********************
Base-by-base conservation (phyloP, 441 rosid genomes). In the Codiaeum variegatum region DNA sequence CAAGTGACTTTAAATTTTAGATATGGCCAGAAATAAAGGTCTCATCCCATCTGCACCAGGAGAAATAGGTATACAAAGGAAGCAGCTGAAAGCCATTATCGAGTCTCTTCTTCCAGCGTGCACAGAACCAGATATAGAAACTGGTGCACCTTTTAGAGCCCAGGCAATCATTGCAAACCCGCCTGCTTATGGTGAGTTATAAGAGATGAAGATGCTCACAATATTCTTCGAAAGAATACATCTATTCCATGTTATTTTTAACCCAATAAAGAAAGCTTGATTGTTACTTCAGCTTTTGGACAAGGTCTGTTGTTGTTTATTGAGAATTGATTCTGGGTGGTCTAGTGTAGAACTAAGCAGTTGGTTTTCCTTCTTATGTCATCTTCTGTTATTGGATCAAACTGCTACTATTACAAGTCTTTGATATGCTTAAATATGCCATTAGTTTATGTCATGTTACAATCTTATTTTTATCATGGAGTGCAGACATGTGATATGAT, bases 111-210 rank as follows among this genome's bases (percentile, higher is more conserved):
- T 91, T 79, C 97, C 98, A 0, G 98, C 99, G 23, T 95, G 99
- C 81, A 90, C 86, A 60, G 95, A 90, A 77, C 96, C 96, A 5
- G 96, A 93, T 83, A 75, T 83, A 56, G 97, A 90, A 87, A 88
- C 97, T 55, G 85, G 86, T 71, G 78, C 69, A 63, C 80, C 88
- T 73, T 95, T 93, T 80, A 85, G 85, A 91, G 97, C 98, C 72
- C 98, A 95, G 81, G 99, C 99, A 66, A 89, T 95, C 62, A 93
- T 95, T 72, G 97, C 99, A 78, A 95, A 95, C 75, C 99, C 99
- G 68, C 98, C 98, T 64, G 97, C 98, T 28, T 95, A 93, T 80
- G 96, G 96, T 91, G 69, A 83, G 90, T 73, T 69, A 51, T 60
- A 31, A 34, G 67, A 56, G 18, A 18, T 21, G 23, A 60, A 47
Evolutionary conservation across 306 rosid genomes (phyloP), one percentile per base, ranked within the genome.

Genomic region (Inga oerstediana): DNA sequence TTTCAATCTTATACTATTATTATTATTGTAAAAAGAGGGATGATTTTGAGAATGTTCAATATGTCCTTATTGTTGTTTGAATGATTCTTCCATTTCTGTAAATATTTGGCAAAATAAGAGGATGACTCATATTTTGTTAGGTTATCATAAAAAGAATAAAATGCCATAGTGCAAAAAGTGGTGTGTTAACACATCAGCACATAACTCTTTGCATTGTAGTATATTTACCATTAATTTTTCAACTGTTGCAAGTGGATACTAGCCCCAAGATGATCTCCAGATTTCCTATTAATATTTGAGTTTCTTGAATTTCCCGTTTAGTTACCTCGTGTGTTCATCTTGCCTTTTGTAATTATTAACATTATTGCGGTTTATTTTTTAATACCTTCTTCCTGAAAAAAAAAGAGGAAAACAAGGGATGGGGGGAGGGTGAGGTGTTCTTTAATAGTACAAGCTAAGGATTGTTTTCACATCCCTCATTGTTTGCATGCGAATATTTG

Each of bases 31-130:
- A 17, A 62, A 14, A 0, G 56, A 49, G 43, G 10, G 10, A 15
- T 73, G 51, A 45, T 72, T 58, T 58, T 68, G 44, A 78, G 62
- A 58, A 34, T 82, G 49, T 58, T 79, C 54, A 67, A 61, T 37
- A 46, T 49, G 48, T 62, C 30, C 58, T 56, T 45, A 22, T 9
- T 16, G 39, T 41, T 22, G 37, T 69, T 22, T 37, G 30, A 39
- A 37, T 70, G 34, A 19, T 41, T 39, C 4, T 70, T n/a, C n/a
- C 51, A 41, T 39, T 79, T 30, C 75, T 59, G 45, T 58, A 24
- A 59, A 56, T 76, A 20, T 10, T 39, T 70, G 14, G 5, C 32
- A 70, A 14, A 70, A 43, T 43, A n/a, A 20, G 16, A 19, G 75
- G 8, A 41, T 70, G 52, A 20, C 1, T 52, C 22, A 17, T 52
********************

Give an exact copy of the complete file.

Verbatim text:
Base-by-base conservation (phyloP, 441 rosid genomes). In the Codiaeum variegatum region DNA sequence CAAGTGACTTTAAATTTTAGATATGGCCAGAAATAAAGGTCTCATCCCATCTGCACCAGGAGAAATAGGTATACAAAGGAAGCAGCTGAAAGCCATTATCGAGTCTCTTCTTCCAGCGTGCACAGAACCAGATATAGAAACTGGTGCACCTTTTAGAGCCCAGGCAATCATTGCAAACCCGCCTGCTTATGGTGAGTTATAAGAGATGAAGATGCTCACAATATTCTTCGAAAGAATACATCTATTCCATGTTATTTTTAACCCAATAAAGAAAGCTTGATTGTTACTTCAGCTTTTGGACAAGGTCTGTTGTTGTTTATTGAGAATTGATTCTGGGTGGTCTAGTGTAGAACTAAGCAGTTGGTTTTCCTTCTTATGTCATCTTCTGTTATTGGATCAAACTGCTACTATTACAAGTCTTTGATATGCTTAAATATGCCATTAGTTTATGTCATGTTACAATCTTATTTTTATCATGGAGTGCAGACATGTGATATGAT, bases 111-210 rank as follows among this genome's bases (percentile, higher is more conserved):
- T 91, T 79, C 97, C 98, A 0, G 98, C 99, G 23, T 95, G 99
- C 81, A 90, C 86, A 60, G 95, A 90, A 77, C 96, C 96, A 5
- G 96, A 93, T 83, A 75, T 83, A 56, G 97, A 90, A 87, A 88
- C 97, T 55, G 85, G 86, T 71, G 78, C 69, A 63, C 80, C 88
- T 73, T 95, T 93, T 80, A 85, G 85, A 91, G 97, C 98, C 72
- C 98, A 95, G 81, G 99, C 99, A 66, A 89, T 95, C 62, A 93
- T 95, T 72, G 97, C 99, A 78, A 95, A 95, C 75, C 99, C 99
- G 68, C 98, C 98, T 64, G 97, C 98, T 28, T 95, A 93, T 80
- G 96, G 96, T 91, G 69, A 83, G 90, T 73, T 69, A 51, T 60
- A 31, A 34, G 67, A 56, G 18, A 18, T 21, G 23, A 60, A 47
Evolutionary conservation across 306 rosid genomes (phyloP), one percentile per base, ranked within the genome.

Genomic region (Inga oerstediana): DNA sequence TTTCAATCTTATACTATTATTATTATTGTAAAAAGAGGGATGATTTTGAGAATGTTCAATATGTCCTTATTGTTGTTTGAATGATTCTTCCATTTCTGTAAATATTTGGCAAAATAAGAGGATGACTCATATTTTGTTAGGTTATCATAAAAAGAATAAAATGCCATAGTGCAAAAAGTGGTGTGTTAACACATCAGCACATAACTCTTTGCATTGTAGTATATTTACCATTAATTTTTCAACTGTTGCAAGTGGATACTAGCCCCAAGATGATCTCCAGATTTCCTATTAATATTTGAGTTTCTTGAATTTCCCGTTTAGTTACCTCGTGTGTTCATCTTGCCTTTTGTAATTATTAACATTATTGCGGTTTATTTTTTAATACCTTCTTCCTGAAAAAAAAAGAGGAAAACAAGGGATGGGGGGAGGGTGAGGTGTTCTTTAATAGTACAAGCTAAGGATTGTTTTCACATCCCTCATTGTTTGCATGCGAATATTTG

Each of bases 31-130:
- A 17, A 62, A 14, A 0, G 56, A 49, G 43, G 10, G 10, A 15
- T 73, G 51, A 45, T 72, T 58, T 58, T 68, G 44, A 78, G 62
- A 58, A 34, T 82, G 49, T 58, T 79, C 54, A 67, A 61, T 37
- A 46, T 49, G 48, T 62, C 30, C 58, T 56, T 45, A 22, T 9
- T 16, G 39, T 41, T 22, G 37, T 69, T 22, T 37, G 30, A 39
- A 37, T 70, G 34, A 19, T 41, T 39, C 4, T 70, T n/a, C n/a
- C 51, A 41, T 39, T 79, T 30, C 75, T 59, G 45, T 58, A 24
- A 59, A 56, T 76, A 20, T 10, T 39, T 70, G 14, G 5, C 32
- A 70, A 14, A 70, A 43, T 43, A n/a, A 20, G 16, A 19, G 75
- G 8, A 41, T 70, G 52, A 20, C 1, T 52, C 22, A 17, T 52